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Hartford Superintendent Responds To School Board's Critical Performance Review

By VANESSA DE LA TORRE

September 27, 2012

HARTFORD Superintendent Christina Kishimoto issued a statement Thursday disagreeing with the school board's performance evaluation that criticized her for issues ranging from poor communication to minimal student progress.

"I do not find it to be an accurate reflection of the work done under my leadership," Kishimoto wrote in a letter addressed to board Chairman Matthew Poland and released publicly through her lawyer.

Kishimoto also contended that the review "did not focus on students and their achievement, nor on my leadership skills, but on specific situations and adult issues." She added that incremental gains have been made toward her goals of closing the achievement gap and preparing city students for colleges and careers.

Sixty percent of the board's annual evaluation, released Wednesday, featured quantitative benchmarks that Kishimoto agreed upon last December. She received only 30.9 out of 60 possible points, failing to meet achievement targets in areas such as third-grade reading and all 10th grade subjects.

"The superintendent's review did focus on her achievement and her leadership skills, not on 'specific situations and adult issues,' whatever that means," Poland said Thursday evening.

In addition, at the request of Kishimoto's lawyer, John Droney, Poland released a self-evaluation that the superintendent submitted to the board this summer as part of her performance review. As with Thursday's letter, Kishimoto lists her accomplishments and initiatives.

Droney argued that the board's problems with the superintendent have been "exaggerated."

"They are based upon a belief by the board that they have not gotten enough information for their decision-making process," Droney said Thursday, "and the superintendent has agreed to increase her efforts to communicate better."

Droney compared Kishimoto's relationship with the board to one that needs time to flourish. In February, Mayor Pedro Segarra appointed five new members to the nine-person board, including himself, shifting the dynamic.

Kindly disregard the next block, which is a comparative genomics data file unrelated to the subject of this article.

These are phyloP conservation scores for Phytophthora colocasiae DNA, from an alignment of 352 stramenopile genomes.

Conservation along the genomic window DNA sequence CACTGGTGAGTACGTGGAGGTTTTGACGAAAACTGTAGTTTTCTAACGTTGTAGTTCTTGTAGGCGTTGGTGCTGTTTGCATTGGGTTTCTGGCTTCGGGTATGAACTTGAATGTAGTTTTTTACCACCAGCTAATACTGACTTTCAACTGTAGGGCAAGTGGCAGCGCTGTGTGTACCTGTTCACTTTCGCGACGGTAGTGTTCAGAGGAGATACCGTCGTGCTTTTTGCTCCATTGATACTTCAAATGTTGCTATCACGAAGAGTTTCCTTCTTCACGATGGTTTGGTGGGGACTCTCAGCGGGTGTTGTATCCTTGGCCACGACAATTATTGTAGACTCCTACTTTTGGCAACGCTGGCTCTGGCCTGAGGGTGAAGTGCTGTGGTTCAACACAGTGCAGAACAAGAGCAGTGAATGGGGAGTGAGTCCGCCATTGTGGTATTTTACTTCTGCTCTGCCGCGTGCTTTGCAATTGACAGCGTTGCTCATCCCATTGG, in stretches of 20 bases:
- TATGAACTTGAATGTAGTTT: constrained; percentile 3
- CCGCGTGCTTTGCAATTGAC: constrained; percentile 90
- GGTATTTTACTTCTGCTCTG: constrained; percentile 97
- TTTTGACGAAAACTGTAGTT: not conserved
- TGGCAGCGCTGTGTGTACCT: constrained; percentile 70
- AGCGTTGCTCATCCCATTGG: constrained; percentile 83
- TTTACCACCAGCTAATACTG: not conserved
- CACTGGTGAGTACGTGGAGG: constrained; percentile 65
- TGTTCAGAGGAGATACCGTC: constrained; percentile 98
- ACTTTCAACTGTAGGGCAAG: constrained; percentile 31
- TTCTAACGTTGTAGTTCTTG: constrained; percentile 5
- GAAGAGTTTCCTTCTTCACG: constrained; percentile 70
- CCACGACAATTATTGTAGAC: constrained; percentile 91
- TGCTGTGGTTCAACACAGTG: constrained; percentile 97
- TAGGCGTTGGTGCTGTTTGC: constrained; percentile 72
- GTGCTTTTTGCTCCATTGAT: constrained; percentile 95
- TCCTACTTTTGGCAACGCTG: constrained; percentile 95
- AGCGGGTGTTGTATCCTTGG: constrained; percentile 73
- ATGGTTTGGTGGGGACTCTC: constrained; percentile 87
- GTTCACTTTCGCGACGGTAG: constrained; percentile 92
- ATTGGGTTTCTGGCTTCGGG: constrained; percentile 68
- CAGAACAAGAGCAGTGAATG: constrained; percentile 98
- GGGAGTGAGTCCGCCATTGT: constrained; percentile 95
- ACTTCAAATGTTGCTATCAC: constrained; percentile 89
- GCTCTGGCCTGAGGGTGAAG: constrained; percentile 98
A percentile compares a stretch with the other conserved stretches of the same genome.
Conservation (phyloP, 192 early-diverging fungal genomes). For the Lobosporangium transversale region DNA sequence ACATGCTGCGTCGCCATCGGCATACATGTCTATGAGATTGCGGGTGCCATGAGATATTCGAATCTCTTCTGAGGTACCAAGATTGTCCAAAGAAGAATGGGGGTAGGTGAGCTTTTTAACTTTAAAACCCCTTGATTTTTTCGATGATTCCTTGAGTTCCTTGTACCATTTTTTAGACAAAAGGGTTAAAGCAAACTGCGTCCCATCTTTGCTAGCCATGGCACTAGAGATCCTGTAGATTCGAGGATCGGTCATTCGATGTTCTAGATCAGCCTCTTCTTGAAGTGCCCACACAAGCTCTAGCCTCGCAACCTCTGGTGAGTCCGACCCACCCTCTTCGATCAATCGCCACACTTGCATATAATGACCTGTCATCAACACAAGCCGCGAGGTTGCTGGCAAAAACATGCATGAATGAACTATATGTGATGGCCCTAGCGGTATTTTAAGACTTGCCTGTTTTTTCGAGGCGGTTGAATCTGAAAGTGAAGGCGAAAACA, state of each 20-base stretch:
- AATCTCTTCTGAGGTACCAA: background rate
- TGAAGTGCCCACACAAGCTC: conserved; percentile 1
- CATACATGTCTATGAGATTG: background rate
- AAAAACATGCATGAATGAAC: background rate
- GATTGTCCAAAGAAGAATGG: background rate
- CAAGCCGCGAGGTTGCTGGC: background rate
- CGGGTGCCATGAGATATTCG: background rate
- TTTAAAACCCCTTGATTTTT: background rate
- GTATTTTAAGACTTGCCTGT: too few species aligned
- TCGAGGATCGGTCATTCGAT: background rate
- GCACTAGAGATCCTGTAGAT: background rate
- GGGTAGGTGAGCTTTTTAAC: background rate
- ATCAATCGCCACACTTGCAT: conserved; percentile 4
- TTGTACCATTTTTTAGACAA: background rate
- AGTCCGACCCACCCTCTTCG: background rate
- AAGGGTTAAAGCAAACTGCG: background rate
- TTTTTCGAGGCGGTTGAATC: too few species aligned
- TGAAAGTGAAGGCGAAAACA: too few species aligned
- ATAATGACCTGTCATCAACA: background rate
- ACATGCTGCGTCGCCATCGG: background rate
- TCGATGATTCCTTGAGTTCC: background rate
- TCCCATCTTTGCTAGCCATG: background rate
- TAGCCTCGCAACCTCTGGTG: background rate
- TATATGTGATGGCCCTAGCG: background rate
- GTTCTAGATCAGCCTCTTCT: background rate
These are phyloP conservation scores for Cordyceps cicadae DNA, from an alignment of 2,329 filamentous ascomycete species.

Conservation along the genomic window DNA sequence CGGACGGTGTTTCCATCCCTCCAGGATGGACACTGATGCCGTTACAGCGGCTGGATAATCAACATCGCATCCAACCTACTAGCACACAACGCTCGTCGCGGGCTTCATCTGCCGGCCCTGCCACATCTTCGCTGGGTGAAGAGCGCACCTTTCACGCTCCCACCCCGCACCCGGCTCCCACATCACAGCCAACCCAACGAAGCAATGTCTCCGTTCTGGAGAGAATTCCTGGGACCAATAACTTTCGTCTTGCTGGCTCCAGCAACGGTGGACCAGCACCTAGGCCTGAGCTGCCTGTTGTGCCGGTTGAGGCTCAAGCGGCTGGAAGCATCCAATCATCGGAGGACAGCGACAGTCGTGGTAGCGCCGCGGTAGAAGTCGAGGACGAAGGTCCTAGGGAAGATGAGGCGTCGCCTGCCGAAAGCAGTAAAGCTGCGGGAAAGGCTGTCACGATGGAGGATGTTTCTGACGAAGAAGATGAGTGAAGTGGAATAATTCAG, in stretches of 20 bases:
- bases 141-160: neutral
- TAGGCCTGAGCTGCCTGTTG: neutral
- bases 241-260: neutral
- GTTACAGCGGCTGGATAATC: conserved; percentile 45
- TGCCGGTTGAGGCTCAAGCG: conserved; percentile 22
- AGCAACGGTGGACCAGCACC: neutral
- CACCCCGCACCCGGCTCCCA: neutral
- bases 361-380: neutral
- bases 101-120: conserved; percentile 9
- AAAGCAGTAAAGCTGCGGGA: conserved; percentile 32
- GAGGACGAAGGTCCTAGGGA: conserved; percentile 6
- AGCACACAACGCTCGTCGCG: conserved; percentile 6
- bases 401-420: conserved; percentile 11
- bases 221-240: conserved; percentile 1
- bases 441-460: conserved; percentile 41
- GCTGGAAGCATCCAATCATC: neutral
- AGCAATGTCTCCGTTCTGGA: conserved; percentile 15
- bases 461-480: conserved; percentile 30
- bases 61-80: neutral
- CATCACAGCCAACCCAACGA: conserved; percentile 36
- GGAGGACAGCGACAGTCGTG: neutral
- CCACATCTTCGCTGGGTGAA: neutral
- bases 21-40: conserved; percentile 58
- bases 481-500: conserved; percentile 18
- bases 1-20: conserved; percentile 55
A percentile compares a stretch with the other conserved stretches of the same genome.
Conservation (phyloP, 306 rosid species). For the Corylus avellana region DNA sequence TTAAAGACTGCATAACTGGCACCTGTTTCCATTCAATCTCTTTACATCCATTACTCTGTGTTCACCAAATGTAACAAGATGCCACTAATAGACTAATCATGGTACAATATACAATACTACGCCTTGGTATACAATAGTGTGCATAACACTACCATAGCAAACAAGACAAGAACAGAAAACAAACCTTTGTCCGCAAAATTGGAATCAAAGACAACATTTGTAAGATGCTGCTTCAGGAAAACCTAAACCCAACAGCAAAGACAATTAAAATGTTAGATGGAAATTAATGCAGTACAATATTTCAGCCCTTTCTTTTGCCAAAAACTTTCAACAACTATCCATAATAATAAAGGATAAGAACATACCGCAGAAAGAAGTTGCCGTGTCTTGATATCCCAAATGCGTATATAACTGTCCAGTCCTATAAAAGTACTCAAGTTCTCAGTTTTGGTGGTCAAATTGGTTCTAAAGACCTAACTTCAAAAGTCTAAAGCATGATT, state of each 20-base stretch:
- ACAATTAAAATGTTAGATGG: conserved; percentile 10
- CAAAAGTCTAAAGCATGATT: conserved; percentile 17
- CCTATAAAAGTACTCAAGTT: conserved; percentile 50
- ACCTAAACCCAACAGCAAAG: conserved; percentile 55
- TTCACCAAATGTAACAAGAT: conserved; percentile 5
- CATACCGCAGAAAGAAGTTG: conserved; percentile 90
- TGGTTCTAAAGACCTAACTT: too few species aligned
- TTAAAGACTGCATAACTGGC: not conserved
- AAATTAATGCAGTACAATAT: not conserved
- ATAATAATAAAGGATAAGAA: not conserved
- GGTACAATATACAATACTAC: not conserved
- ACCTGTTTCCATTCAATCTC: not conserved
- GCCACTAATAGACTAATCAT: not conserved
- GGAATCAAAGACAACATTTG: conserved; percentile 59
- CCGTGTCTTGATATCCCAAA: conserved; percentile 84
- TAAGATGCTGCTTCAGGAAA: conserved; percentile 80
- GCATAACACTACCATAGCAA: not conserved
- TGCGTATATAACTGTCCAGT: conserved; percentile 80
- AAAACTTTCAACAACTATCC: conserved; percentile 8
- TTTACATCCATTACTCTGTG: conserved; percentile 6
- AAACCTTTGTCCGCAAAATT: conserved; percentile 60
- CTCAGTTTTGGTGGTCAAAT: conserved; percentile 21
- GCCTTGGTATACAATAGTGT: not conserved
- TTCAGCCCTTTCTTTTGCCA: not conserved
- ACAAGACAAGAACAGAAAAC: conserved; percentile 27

"They've only been dating now, shall we say, for six months," Droney said.

The board's evaluation gave Kishimoto a 3.0 rating out of 5 on educational leadership, commending her knowledge of education reform but listing numerous negatives, such as a high number of principal departures and concern that "limited course offerings and narrow school themes may diminish the overall quality of education."

Hartford's career-oriented academies have been a trademark for Kishimoto, who was an assistant superintendent overseeing school redesign before succeeding former Superintendent Steven Adamowksi.

The board also wrote, "The superintendent's management structure is overly complex and layered, thereby contributing to a weak, disjointed communication process that must be reviewed."

Kishimoto's take in her self-evaluation: "Multi-layering leadership structures create better-informed staff, consistency in expectations ...and help develop relationships among staff for improved work climate."

"We're not changing our point of view," Poland said Thursday. "The review is the review, but we now want to move forward... Every hour is precious in this endeavor because the stakes are so high."

Reprinted with permission of the Hartford Courant. To view other stories on this topic, search the Hartford Courant Archives at http://www.courant.com/archives.
| Last update: September 25, 2012 |
     
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